There is a good reason for this. A diesel engine, at idle uses an extremely small amount of fuel because, unlike a gasoline engine which maintains it's fuel/air mixture at all speeds, a diesel at idle is running extremely leanly. This is very efficient. It also means it produces damn little heat.

If you do want to get more heat or atleast quicker heat, block part of the radiator with cardboard or one of those zip up covers. I've seen large trucks in very cold weather with one of those things zipped up damn near all the way, blocking almost all airflow through the grill.

Ofcourse, keeping an eye on the temp gauge while doing this wouldn't be a bad idea.

Another thing to check is after running for awhile, stop, pop the hood and feel the return/supply heater core hoses. If they are similar temps, there is flow. If the return is much cooler than the supply, you may have a clogged core, or, maybe the frickin' idiot that sold me my old f-150 worked on your bus. I drove that damn thing through the betterpart of a winter with no heat. He said the heater core was clogged. Turned out that the dumb sumbitch forgot to remove the rag he jammed into the hose when he swapped out engines.
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Old 03-04-2007, 08:47 PM   #16
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even when it's cold, 20 miles is plenty of time for the bus to come up to temperature. Thats like a half our of driving.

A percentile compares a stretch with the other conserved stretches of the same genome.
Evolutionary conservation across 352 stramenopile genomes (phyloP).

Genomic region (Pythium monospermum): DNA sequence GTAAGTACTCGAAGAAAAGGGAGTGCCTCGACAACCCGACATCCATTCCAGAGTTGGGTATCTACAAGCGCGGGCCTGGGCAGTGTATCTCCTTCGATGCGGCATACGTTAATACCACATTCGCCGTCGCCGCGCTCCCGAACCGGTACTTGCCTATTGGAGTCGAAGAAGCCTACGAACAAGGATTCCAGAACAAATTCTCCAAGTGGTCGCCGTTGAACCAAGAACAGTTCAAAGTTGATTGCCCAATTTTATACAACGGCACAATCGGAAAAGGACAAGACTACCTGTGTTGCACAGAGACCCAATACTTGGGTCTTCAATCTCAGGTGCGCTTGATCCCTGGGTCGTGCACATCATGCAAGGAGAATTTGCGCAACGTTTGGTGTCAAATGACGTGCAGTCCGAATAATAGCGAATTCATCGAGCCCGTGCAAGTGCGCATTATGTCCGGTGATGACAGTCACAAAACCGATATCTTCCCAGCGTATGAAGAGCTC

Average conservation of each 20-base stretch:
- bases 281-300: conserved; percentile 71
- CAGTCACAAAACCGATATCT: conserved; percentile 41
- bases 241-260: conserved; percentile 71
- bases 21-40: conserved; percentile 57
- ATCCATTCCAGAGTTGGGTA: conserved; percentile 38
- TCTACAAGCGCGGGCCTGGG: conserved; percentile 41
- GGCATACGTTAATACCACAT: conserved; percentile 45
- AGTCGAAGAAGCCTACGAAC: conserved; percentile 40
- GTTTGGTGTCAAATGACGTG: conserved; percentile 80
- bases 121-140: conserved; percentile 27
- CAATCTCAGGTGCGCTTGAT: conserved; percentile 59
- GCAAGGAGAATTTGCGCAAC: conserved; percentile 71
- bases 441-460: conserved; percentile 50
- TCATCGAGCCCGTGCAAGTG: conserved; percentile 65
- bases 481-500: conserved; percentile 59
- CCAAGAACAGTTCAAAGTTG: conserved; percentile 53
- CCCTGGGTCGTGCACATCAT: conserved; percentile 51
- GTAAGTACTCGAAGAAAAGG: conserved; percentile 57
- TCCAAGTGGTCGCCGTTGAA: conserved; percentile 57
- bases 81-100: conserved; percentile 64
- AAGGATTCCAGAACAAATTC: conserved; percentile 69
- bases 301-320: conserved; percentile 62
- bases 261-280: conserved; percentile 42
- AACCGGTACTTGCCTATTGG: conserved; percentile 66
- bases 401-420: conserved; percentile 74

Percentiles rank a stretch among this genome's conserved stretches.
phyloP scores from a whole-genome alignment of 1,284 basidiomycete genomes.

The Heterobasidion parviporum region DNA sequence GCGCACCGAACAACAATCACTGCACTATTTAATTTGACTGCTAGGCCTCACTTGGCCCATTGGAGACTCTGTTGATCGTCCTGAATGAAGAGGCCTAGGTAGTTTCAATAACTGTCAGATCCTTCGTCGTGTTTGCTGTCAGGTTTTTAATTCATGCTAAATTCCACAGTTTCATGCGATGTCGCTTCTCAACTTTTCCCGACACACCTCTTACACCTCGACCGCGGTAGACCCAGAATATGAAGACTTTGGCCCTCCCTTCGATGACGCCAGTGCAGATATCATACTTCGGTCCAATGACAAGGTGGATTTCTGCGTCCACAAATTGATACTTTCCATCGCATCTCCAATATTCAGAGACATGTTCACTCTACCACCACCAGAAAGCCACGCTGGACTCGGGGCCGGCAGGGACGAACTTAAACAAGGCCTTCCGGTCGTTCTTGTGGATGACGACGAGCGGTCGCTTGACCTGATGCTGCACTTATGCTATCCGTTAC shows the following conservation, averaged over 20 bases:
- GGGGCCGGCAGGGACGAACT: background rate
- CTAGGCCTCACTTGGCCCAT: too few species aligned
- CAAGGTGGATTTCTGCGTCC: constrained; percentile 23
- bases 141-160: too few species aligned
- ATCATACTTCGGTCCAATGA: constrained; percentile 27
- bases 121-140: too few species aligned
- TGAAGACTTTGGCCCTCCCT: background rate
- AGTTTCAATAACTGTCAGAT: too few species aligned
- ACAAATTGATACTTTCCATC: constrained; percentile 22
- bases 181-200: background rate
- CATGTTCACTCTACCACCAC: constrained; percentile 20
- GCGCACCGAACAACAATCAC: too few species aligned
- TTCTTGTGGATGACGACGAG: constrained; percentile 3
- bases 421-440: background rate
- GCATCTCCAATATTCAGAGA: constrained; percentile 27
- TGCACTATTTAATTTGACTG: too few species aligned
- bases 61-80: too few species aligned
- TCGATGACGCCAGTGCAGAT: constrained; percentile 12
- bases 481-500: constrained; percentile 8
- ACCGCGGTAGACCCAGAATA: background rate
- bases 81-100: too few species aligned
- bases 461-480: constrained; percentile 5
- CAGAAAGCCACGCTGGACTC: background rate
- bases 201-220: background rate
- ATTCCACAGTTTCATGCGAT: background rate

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Old 03-04-2007, 11:46 PM   #17
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My 6.6 never really warms up below 10 degrees. I have a good thermostat and the weatherfront closed up tight and the only thing I notice is a loss in power from having the intercooler covered.
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Old 03-05-2007, 05:21 AM   #18
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one more thing about my 6.6.......

i used to pull the engine fan off in the winter. I found that when thebus was up to temp if i let her idle for a few minutes the temp guage would be down below the normal range. I think it was held on with about 6 bolts with a 7/16" hex head. The fan spins fast enough at idle that it moves a lot of air through the radiator. One summer i didn't put the fan on until july, and only because i was going on a road trip. I do agree that the 6.6 is a cold blooded motor!

but 20 miles! That's a long ways to drive to have your engine not warm up. I can't remember if i ever took that bus for a drive when it was that cold out though. My dt360 warms up pretty fast compared to the ford motor. I think the needle is near the normal range (when it's about 30 outside is the coldest i've driven i think) after about 5 minutes of idling, and 5 minutes of driving at speed.
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Old 03-05-2007, 09:14 AM   #19
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Quote:
Originally Posted by the_experience03
My 6.6 never really warms up below 10 degrees. I have a good thermostat and the weatherfront closed up tight and the only thing I notice is a loss in power from having the intercooler covered.
I'd question that t-stat. No matter how cold it is, if the dang thing is closed, you should have basically very little water running through the block, or are the interior heaters so big that they keep the engine cool all by themselves?

Since the intercooler is right in front of the rad, maybe you should actually increase airflow as the heat from the cooler might actually warm the rad?

Or, maybe you could just park the damn thing till april.
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Old 03-05-2007, 11:35 AM   #20
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I don't know if ALL skoolies are plumbed the same, but my old one, the valves ONLY controlled the rear radiators/heaters, and the driver's compartment were ALWAYS tied in to the engine's cooling circuit.